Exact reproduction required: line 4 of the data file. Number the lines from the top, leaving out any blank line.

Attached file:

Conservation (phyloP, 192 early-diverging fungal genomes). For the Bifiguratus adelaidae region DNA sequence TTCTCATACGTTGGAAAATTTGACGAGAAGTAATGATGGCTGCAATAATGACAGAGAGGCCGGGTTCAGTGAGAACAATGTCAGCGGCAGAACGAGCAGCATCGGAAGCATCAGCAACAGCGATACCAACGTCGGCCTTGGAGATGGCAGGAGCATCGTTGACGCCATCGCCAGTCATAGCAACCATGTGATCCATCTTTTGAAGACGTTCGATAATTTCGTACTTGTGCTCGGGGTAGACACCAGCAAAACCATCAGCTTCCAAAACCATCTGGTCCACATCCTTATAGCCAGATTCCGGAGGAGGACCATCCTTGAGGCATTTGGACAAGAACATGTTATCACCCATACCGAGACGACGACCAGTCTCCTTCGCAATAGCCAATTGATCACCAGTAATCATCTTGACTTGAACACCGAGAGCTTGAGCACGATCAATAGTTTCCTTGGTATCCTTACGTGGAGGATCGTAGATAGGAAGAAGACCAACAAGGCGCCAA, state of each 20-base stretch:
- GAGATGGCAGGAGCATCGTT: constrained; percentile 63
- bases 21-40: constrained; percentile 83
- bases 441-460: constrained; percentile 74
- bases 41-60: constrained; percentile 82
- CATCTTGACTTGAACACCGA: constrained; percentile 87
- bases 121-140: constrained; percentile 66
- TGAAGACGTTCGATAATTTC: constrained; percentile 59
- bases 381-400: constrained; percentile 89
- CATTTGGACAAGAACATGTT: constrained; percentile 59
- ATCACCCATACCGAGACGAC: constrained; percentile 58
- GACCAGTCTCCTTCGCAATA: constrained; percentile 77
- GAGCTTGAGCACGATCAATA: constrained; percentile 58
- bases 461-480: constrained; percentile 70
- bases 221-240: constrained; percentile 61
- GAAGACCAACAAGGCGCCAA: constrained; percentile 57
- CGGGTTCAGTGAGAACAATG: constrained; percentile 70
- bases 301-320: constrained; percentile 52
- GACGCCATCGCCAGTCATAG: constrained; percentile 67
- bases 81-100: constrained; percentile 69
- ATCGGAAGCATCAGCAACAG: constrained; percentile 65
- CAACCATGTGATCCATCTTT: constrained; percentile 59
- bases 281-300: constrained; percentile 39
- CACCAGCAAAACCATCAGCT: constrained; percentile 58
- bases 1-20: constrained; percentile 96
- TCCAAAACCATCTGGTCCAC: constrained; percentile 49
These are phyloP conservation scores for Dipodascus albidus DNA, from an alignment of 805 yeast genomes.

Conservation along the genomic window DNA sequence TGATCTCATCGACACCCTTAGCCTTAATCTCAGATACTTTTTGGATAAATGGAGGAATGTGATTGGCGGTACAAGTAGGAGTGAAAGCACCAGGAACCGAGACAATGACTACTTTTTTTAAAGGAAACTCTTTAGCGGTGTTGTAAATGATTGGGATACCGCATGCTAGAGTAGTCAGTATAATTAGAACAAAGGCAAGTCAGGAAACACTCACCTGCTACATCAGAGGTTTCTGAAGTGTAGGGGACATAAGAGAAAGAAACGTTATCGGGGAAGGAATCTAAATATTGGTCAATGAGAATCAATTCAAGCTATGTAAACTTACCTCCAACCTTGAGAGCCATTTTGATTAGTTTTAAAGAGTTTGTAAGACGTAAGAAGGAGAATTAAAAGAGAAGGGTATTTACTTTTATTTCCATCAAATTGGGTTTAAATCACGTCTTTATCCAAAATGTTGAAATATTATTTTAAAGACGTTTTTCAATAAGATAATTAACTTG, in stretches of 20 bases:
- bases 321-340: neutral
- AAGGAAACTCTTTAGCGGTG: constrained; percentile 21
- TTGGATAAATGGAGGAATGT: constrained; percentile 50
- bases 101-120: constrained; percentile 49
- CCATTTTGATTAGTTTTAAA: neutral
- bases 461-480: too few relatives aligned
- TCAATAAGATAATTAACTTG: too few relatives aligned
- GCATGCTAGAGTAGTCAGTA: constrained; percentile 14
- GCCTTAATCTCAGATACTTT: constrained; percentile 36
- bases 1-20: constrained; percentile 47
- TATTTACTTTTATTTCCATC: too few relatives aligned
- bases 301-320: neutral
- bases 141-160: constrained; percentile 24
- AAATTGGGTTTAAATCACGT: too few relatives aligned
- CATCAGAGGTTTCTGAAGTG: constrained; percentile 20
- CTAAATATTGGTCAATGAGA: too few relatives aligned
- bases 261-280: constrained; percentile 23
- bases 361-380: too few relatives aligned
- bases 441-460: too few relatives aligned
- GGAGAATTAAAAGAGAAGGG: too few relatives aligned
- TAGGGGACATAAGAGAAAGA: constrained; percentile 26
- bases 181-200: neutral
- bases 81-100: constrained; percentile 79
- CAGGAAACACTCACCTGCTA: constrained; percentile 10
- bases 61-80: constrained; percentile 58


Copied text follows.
- bases 441-460: constrained; percentile 74